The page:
The Idea of Remarriage During Divorce and Estate Planning Complications

By FPA Member Lili A. Vasileff, CFP®, CDFA™

Last Updated: May 2, 2011

Looking beyond divorce is both hopeful and encouraging. Planning for a fresh start may include building and forging new family bonds with second marriages and blended families. Optimistically, one hopes that the children of the prior marriage are an integral and loving part of the new family relationship, maintaining harmonious interaction with both spouses as if they were their own children. Blended families now actually outnumber traditional nuclear families, according the U.S. Census Bureau,1 and the trend is expected to continue with longer life spans, together with steady divorce rates. The U.S. Census Bureau estimates that 1,300 stepfamilies are forming every day in America; and that more than 50 percent of American families represent a remarriage or re-coupling.

According to the most recent U.S. Census Bureau data, a little more than half of divorced men and fewer than half of divorced women remarried, proportions that have been dropping over the last decade.2 There are many reasons for declining remarriage statistics, but clearly, it is no surprise that most involve financial issues. Estate planning for blended families is complex. A financial planner can recommend specific financial strategies to help you navigate the swirling emotions and anxious deal-making of divorce, and help your attorney put together an appropriate estate plan that looks forward.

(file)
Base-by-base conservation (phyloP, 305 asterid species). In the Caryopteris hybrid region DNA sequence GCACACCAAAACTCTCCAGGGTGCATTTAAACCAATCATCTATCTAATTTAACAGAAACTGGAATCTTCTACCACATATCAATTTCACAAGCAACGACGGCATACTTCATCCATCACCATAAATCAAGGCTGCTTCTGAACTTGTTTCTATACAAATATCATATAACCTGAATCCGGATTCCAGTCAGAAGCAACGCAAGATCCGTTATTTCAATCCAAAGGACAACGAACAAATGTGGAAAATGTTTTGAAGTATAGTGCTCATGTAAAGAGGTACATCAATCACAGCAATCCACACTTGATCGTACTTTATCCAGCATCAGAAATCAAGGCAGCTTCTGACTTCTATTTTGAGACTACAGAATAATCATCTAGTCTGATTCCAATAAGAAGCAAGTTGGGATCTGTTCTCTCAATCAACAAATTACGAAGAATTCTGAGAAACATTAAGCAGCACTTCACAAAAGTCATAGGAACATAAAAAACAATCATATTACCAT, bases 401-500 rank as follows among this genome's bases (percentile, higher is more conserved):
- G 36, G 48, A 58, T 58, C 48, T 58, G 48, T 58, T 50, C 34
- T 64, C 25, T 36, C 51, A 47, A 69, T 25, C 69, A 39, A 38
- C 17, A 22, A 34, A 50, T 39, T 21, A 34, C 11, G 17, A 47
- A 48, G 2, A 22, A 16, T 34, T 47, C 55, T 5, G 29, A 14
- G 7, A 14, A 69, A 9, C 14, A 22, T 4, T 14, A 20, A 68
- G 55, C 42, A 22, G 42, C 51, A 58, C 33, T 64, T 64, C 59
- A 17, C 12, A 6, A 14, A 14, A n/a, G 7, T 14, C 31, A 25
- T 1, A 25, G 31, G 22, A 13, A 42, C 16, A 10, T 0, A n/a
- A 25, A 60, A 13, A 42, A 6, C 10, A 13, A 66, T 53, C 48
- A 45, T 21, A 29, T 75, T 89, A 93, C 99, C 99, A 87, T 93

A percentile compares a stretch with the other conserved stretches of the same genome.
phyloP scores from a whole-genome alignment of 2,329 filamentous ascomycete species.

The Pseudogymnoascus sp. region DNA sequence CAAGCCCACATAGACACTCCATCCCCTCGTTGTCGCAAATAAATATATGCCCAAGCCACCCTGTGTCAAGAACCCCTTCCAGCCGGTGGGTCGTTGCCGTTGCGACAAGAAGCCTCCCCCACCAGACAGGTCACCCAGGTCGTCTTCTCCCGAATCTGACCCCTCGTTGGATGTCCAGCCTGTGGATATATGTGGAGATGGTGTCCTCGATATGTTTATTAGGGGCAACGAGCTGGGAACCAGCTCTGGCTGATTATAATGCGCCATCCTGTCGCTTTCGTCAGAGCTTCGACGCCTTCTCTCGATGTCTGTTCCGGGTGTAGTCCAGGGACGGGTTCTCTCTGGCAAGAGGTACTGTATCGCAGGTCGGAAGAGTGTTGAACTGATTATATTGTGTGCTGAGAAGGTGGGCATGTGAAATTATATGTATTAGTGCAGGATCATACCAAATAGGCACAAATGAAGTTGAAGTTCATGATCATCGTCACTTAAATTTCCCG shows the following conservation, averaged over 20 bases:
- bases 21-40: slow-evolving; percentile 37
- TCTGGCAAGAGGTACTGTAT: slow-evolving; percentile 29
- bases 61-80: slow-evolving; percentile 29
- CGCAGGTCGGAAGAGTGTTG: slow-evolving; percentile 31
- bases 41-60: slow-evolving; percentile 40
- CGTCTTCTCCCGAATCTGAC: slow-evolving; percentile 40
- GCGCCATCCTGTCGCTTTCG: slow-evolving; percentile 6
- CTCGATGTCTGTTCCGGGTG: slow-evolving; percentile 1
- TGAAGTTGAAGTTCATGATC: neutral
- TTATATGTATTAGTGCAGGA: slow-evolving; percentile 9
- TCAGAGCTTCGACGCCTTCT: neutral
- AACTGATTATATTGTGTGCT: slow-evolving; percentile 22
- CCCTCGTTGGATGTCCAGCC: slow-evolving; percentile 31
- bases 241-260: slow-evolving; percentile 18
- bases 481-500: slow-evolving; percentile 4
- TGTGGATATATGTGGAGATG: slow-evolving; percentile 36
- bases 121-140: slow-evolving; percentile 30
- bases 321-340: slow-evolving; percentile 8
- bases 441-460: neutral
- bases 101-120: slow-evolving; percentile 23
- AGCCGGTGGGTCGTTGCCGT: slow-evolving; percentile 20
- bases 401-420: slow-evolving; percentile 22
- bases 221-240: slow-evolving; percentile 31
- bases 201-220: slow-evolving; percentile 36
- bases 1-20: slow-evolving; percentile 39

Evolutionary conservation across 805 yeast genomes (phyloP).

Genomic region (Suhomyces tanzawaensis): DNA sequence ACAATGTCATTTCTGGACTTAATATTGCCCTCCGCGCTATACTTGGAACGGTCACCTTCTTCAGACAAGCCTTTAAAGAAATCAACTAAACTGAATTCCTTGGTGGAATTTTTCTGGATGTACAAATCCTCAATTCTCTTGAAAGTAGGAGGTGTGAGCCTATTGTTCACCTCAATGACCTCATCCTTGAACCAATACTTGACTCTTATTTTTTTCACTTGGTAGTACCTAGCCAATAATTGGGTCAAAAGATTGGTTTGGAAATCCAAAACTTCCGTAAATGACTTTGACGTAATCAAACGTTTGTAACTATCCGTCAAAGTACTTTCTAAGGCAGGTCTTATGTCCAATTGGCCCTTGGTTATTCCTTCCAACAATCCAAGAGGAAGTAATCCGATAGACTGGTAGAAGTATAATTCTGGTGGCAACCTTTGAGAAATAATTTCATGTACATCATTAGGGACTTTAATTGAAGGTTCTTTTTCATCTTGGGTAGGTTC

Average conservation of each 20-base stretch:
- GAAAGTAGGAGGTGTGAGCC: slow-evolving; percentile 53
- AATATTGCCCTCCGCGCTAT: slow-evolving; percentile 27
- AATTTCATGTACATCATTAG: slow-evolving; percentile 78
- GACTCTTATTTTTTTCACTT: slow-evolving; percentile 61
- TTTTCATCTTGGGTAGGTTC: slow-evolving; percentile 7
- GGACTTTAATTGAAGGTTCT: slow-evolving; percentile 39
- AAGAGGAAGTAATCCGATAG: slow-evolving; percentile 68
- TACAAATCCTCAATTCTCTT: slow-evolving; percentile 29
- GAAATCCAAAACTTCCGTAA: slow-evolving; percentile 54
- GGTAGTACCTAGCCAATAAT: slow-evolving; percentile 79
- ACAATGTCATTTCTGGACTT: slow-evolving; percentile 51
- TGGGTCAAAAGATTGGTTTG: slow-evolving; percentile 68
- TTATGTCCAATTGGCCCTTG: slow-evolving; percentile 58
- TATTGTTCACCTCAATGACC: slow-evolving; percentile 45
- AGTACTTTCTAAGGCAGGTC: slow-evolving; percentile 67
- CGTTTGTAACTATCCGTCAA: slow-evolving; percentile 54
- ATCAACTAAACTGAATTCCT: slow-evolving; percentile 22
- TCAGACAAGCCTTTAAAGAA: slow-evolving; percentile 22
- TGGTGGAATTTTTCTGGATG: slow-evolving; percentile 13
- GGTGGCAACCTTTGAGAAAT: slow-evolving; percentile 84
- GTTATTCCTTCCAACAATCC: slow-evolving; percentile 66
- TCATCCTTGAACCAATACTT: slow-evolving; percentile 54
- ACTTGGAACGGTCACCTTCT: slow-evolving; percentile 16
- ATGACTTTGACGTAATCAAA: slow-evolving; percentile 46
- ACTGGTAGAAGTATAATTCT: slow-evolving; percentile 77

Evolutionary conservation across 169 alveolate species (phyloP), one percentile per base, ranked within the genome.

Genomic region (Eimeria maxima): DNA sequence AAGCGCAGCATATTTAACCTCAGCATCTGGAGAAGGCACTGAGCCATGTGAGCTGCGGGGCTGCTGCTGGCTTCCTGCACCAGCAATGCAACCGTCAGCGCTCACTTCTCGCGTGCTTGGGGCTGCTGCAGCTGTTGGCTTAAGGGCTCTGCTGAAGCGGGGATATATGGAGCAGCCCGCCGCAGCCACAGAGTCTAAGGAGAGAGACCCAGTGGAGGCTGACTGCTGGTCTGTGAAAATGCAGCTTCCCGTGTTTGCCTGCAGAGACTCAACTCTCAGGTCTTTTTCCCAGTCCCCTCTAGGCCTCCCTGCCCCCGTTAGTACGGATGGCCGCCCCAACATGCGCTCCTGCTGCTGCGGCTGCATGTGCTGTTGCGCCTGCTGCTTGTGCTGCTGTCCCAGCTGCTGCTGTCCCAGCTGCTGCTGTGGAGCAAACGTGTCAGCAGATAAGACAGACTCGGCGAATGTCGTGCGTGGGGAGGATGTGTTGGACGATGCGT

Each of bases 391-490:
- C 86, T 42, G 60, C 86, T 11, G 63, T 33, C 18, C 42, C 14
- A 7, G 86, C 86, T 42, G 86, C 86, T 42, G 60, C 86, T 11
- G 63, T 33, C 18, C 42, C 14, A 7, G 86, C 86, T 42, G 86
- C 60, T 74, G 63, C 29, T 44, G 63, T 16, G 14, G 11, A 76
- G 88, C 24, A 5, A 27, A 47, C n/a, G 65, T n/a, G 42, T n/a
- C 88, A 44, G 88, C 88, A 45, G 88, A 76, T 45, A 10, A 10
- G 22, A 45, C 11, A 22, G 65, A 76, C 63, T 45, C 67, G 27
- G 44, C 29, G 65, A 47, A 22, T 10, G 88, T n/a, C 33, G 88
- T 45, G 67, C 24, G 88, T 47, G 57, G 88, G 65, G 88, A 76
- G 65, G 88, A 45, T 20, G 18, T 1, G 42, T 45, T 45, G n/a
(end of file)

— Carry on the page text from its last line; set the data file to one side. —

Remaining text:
Given the reality of today’s families, it is simply not possible to ignore the specter of inheritance for blended families during divorce negotiations. The truth is that often there are both emotional and financial strains between the previous family and the new spouse. As a consequence, the prior children may not be provided for as intended when their parents negotiated their divorce. For instance in the event of a death, if all of the assets are left to the new spouse, then the deceased’s prior children may not receive anything, and the surviving spouse may in turn leave all the assets to her/his own prior children. This could result in nothing being left to the deceased’s prior children.

There are darker scenarios as well: for example, if one spouse becomes incapacitated in the course of the second marriage, many good intentions can go astray while caregiving is provided by the new spouse. Wills might be rewritten, trusts may be established, and the new spouse may be appointed as trustee or guardian to ensure control over the assets. Suspicions may exist, but until the spouse dies it is difficult to know with certainty whether the estate plan was updated or changed. It is nearly impossible for you as an ex-spouse of the deceased to pierce the privacy veil of employee benefit plans and other beneficiary designations.

On the other hand, consider the reverse scenario: if all assets are left to children of the first marriage, there may not be sufficient assets remaining to support the current spouse. “Unforeseen difficulties can arise when death occurs without a new will or trust since state intestacy rules may remove from the current marriage up to two thirds of the deceased spouse’s estate and give it to the children of the prior marriage. This can occur even if the children are all grown and in less need of the assets than the current spouse and minor children of the current marriage. If the prior children are minors, an ex-spouse may gain control over the assets.”3  Such heartbreaking messes can and do happen.